Arjen Robben (Netherlands)

The most constant threat available to the Netherlands, the speed and thrust of Robben gave the Dutch the outlet necessary to humiliate the defending champions Spain in their first group outing. While Robin Van Persie’s header was the outstanding goal of the game, it was Robben’s speed with the ball at his feet that really ripped the Spanish defense asunder. His touch for the goal as the long ball was sent in towards him was immaculate, and left Gerard Pique, Sergio Ramos and Iker Casillas scrambling around in vain on the ground trying to stop him. He won the winning penalty against Mexico in the last sixteen, and was a menacing presence running at any defender. He must be a nightmare to play against, made even worse by his inclination to go down early and often under contact. Defences took his space away as the tournament progressed, but he still left his name in the history books with his performances in Brazil.
Lionel Messi (Argentina)

No, he wasn’t the best player in Brazil. No, he didn’t drag Argentina to the trophy single-handedly like Diego Maradona. Yes, he did look quite tired, didn’t he? But was he ineffective? Hardly. The little wonder was always a threat. In an unbalanced side in the first game against Bosnia, he made the difference. In a tough fight against Iran, he came up with the goal at the death. He added two more goals against Nigeria to secure top spot in the group. He was the star of the group stages. As he came up against better defenses and space was denied, he flickered rather than flourished. But he still made the goal for Angel Di Maria against the Swiss, created opportunities that were spurned by others against the Dutch, and generally gave Mats Hummels a torrid time in the first half of the final. That Argentina fell a step short was surely down to other players shortcomings (Aguero and Higuain come to mind), as surely no one playe could be really expected to win a World Cup singlehandedly? When Messi was on, he lit it up.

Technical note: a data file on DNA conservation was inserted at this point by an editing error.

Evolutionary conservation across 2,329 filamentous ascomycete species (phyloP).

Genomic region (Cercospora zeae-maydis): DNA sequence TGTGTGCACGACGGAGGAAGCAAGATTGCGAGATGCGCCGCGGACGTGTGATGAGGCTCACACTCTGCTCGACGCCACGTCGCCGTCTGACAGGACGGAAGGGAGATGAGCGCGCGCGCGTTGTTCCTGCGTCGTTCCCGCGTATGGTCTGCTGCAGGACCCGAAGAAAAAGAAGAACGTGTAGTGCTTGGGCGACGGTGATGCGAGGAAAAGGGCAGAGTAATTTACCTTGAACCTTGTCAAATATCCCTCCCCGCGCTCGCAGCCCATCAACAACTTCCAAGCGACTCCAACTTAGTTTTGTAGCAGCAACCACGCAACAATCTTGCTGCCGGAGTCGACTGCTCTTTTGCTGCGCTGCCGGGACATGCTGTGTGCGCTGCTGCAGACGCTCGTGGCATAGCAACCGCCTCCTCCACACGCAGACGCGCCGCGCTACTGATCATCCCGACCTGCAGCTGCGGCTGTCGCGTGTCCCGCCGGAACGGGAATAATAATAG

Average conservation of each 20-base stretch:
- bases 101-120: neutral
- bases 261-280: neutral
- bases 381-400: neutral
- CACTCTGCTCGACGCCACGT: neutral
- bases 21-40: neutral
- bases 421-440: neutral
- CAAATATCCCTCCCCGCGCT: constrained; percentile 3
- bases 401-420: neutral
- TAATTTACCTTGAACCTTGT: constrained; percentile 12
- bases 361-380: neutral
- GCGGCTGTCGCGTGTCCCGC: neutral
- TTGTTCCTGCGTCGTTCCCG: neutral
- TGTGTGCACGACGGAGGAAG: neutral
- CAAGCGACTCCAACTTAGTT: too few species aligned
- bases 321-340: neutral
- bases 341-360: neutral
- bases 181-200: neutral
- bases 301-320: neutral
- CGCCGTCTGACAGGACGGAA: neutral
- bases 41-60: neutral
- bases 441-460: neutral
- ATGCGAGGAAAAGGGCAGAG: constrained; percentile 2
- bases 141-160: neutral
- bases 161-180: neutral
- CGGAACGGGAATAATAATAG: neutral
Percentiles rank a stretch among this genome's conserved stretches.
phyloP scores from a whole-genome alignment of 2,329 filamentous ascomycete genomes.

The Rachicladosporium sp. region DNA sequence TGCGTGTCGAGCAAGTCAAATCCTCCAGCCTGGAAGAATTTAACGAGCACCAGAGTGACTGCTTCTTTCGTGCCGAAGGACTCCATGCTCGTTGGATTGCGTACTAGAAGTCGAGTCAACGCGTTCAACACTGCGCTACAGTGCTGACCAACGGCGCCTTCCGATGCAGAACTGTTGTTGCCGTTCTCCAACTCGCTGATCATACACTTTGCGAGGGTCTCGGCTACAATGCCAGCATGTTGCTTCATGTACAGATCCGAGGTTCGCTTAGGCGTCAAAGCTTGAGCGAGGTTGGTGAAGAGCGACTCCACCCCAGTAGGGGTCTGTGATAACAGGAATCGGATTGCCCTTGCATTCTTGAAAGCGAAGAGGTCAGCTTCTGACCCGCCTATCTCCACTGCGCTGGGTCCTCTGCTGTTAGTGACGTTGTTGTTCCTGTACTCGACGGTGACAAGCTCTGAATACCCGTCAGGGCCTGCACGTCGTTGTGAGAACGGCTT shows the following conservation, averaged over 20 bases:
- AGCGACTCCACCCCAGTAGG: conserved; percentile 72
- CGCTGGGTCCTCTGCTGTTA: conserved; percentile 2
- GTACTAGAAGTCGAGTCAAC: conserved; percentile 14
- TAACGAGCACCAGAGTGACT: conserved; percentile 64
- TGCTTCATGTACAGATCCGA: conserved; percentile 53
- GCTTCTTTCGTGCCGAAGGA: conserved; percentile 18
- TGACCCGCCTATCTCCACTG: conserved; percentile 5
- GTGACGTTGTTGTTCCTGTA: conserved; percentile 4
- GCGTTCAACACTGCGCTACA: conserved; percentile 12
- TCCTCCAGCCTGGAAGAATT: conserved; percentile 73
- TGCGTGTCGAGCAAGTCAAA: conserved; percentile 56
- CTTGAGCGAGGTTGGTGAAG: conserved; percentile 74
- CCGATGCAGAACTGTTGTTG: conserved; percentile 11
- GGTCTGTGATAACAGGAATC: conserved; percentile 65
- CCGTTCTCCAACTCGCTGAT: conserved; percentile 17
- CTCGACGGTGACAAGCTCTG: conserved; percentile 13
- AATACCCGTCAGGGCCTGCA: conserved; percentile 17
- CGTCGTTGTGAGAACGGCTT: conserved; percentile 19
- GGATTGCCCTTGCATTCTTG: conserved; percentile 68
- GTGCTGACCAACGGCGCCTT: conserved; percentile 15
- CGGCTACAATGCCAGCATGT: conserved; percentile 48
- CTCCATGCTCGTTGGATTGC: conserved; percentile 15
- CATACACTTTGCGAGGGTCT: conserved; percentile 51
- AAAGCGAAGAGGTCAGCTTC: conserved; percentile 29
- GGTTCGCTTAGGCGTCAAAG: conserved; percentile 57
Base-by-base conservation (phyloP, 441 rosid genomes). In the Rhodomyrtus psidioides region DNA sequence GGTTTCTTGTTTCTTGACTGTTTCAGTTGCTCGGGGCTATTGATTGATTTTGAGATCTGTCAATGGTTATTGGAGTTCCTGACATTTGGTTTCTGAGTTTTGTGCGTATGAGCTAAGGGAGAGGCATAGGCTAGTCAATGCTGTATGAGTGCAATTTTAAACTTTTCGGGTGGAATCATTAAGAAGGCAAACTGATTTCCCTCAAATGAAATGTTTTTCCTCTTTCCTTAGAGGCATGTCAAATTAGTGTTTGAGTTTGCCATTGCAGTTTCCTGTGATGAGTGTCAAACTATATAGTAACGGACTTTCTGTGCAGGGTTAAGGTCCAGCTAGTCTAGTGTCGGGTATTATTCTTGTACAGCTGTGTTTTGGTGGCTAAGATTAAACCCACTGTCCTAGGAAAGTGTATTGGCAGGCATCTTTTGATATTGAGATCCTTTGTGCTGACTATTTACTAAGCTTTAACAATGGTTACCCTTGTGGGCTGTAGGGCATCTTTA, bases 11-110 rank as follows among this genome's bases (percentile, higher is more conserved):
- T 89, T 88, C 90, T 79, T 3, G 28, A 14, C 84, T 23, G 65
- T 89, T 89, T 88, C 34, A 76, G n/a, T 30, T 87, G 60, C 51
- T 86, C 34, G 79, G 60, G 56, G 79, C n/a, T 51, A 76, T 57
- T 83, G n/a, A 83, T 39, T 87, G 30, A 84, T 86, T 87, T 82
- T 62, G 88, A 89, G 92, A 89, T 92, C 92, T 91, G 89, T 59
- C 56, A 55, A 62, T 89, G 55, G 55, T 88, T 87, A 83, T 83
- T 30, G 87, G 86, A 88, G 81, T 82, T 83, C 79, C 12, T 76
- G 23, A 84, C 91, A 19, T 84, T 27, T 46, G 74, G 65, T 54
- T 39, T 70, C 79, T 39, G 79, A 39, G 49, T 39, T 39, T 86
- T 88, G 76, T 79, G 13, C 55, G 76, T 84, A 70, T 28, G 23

Thomas Muller (Germany)

Germany’s lanky assassin went to work early, sticking a hat-trick against the lamentable Portugese outfit they faced in the first game. He notched two further important goals in games against the USA and Brazil, both which opened the scoring and broke the resistance of the opposition. He flitted into positions centrally and along the three forward roles in behind, and always looked dangerous. He laid on three assists for his side too, and was always willing to receive the ball and cause problems for the opposition. A deserving World Champion, finishing only one goal away from being the first player ever to win back-to-back golden boot awards.

Images courtesy of EA Sports